Gender Identity: The Red Herring
Submission by Erica Stratton, first-time TNG contributor. Erica Stratton is a DC-based queer who enjoys brooding like a boy, fighting like a boy, and loving like a boy, but only looks good in skirts. She curates photos and pens the Gender Heroes series at Genderfork.
I once tried and failed to explain what “queer” meant to someone. They countered each of my points by saying that “queer” was too broad to have any meaning. “So does IT”, I riposted with a deliberate jab at their profession. Besides, “queer” wasn’t even meant to be specific: it grew out of a community whose ideas and vocabulary are constantly in flux, and where personal fluidity is a norm.
The problem is, I’m having the same problem with the term “woman,” “girl,” “female,” or “femme”.
I didn’t always think about being a girl. I could say that I’m from a rural area, with all the gender ignorance that implies. Except that our town was built on college students, and there was a gay club with drag shows every week. I was sleeping with women and falling for men; my best cisgender female friend had a knife collection, and put in time at the shooting range between college courses. In hindsight, we were doing queer and gender-bending things all the time, but we didn’t really call it that. We were only a group of about 30 or so, who did what we did because it seemed right to us. No politics were involved.
Then, in college, I stumbled upon “The Houseboy‘s Rebellion,” a sex story written by Sinclair Sexsmith. It was only then that I learned about the extra parts people could strap on to be read as another gender to outsiders, and what the words “butch” and “femme” meant in a queer context. I felt like the world had been keeping something from me, and set out to learn more. I discovered that, like me, many other women felt like they didn’t have the right body shape to be feminine, or felt shame when they couldn’t make themselves care about fashion. And then, later, that you could still be feminine without makeup or high heels. I found the more about gender I read, the more my idea of female changed, but the idea of my own gender remained clouded.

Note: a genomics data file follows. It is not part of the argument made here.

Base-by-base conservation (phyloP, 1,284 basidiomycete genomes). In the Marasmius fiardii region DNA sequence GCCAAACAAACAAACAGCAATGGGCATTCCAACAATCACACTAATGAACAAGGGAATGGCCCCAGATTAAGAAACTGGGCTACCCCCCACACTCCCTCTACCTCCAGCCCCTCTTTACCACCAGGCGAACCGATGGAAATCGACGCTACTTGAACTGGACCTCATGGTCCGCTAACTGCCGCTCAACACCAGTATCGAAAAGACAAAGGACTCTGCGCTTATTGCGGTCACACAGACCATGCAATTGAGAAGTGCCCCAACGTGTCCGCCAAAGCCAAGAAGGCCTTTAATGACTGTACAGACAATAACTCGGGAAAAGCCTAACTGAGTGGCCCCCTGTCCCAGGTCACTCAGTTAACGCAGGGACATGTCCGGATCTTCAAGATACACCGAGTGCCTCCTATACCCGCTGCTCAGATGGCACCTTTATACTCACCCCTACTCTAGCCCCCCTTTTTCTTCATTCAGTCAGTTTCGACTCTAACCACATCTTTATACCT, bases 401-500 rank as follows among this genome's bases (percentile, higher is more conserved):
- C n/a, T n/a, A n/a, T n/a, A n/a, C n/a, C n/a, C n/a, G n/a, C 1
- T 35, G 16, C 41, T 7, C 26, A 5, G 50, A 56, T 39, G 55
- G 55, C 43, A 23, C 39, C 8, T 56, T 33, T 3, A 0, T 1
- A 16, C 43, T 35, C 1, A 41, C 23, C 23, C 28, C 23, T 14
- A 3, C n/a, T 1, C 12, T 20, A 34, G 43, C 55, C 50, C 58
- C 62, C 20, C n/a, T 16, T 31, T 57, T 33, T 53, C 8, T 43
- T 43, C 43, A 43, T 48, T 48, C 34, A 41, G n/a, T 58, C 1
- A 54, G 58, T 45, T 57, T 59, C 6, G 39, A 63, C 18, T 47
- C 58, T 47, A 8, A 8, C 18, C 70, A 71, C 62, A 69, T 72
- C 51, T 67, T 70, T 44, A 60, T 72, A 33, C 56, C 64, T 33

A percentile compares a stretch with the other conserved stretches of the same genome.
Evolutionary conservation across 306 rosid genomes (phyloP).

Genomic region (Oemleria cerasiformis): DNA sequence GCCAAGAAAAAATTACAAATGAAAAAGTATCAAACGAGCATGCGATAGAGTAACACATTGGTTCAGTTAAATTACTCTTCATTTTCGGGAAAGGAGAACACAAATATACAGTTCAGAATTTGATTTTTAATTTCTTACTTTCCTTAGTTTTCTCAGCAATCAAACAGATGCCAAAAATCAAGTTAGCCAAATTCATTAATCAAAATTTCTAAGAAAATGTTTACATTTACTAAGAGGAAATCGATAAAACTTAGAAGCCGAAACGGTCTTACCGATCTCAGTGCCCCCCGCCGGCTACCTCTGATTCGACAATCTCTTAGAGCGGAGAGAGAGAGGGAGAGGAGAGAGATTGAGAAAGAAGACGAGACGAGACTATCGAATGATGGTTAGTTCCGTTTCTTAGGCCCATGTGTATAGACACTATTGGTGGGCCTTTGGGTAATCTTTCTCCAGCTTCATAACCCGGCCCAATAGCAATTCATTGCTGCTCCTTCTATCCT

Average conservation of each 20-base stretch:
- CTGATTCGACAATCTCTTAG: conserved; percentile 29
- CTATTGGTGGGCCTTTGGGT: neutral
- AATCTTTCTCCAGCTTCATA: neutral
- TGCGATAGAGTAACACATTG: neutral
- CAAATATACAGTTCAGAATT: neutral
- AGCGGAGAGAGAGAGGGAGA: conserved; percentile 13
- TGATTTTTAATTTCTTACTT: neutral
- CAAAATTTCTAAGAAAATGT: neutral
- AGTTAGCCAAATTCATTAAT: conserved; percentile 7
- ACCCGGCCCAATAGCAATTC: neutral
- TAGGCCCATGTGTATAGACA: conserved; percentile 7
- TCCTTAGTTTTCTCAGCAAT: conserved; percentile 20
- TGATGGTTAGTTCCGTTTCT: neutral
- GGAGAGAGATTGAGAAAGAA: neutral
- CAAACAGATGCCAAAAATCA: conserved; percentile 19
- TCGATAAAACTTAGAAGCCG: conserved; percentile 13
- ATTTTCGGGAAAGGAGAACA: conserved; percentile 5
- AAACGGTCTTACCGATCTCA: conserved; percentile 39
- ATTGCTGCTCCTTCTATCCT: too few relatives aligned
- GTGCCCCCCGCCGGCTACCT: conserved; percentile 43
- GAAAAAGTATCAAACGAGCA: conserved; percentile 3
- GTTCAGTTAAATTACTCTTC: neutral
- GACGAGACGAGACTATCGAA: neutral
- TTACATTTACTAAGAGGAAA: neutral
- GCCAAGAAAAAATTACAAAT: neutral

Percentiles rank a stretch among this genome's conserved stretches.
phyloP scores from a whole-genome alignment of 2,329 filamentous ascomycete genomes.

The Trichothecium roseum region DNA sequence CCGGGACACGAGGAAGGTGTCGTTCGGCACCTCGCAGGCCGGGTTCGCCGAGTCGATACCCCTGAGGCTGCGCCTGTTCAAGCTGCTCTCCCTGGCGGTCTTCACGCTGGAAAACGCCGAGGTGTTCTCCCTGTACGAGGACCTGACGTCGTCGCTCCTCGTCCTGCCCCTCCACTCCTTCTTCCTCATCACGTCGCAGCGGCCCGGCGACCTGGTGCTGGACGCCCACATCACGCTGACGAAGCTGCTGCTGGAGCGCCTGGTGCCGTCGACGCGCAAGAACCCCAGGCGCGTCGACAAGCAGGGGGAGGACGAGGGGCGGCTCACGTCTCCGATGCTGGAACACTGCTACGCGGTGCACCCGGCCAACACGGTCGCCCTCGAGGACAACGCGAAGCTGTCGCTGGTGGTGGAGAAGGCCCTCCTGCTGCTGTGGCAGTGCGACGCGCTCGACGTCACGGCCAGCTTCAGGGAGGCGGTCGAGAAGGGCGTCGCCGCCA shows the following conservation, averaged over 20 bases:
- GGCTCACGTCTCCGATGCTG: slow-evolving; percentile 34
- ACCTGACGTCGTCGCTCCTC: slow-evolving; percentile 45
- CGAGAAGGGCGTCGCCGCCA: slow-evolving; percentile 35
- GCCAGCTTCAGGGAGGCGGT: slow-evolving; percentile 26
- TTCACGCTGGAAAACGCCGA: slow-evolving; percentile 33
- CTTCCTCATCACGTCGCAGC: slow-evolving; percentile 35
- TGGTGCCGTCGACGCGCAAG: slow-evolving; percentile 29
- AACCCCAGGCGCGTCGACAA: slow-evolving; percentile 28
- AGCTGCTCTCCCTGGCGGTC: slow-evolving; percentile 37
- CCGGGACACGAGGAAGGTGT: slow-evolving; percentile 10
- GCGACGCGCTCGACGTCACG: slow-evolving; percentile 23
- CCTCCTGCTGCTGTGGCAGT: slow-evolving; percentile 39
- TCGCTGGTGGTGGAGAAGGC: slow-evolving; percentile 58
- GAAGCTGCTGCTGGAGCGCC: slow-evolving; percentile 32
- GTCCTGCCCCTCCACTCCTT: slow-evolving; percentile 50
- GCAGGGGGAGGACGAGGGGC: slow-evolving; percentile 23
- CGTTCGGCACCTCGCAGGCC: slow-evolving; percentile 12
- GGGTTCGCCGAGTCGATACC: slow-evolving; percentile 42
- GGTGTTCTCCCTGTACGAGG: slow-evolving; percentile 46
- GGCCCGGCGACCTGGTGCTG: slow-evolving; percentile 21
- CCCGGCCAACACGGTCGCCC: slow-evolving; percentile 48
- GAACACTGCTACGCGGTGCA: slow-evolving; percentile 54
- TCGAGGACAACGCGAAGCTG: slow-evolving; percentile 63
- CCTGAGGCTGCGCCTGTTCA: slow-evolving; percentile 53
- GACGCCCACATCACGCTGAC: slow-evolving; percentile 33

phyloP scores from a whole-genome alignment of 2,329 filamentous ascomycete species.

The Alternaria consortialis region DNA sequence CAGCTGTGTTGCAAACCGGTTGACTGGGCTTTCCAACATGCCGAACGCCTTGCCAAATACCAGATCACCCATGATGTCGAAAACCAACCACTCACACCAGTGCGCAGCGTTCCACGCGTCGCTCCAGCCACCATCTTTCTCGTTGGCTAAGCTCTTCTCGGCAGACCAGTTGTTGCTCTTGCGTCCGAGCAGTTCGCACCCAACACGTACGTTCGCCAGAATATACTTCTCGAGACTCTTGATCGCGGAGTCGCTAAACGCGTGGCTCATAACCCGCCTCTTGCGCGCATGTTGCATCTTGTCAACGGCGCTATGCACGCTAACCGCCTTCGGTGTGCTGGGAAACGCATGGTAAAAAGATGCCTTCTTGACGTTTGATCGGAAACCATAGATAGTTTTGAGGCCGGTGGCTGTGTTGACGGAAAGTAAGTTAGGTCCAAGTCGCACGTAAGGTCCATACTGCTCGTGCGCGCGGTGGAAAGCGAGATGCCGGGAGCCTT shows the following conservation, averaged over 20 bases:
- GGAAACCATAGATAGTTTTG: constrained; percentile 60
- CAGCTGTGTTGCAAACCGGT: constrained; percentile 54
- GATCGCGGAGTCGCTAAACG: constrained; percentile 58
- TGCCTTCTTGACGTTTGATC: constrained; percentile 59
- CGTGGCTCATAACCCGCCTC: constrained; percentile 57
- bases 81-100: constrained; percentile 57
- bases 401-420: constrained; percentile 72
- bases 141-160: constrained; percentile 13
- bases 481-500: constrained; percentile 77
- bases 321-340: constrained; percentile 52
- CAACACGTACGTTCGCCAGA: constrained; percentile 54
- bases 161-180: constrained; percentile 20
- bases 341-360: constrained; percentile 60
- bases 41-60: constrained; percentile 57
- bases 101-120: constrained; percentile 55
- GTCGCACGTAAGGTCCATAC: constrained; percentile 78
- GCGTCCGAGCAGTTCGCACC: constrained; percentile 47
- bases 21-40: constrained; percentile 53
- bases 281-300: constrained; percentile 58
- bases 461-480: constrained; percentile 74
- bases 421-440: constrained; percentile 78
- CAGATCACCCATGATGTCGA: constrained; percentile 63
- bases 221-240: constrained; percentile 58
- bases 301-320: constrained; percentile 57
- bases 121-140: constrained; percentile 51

Eventually, I joined a group of bloggers who founded Genderfork, a website celebrating androgyny. After I’d been part of the community for almost three years, I decided it was time to buy a binder. After delving through thousands of photos depicting femmes of all genders I’d come back around to embracing eyeliner, skirts, and the color pink, but I wanted to see if the queer rite of passage would transform me in a way that my journey into femme fashion hadn’t quite done. I hoped that, somehow, the garment and the gender it implied would bring the disparate parts of my temperament into some kind of focus.
To my surprise, I enjoyed wearing it. The snugness was comforting, and the way my body looked, though not exactly breast-less, was different enough from my usual mighty prow that I got to taste what it was like to be in another body for a while. But I had DD breasts and a wardrobe full of cleavage shirts and, after a while, I didn’t feel the urge to wear it as strongly as I had. Anticlimax.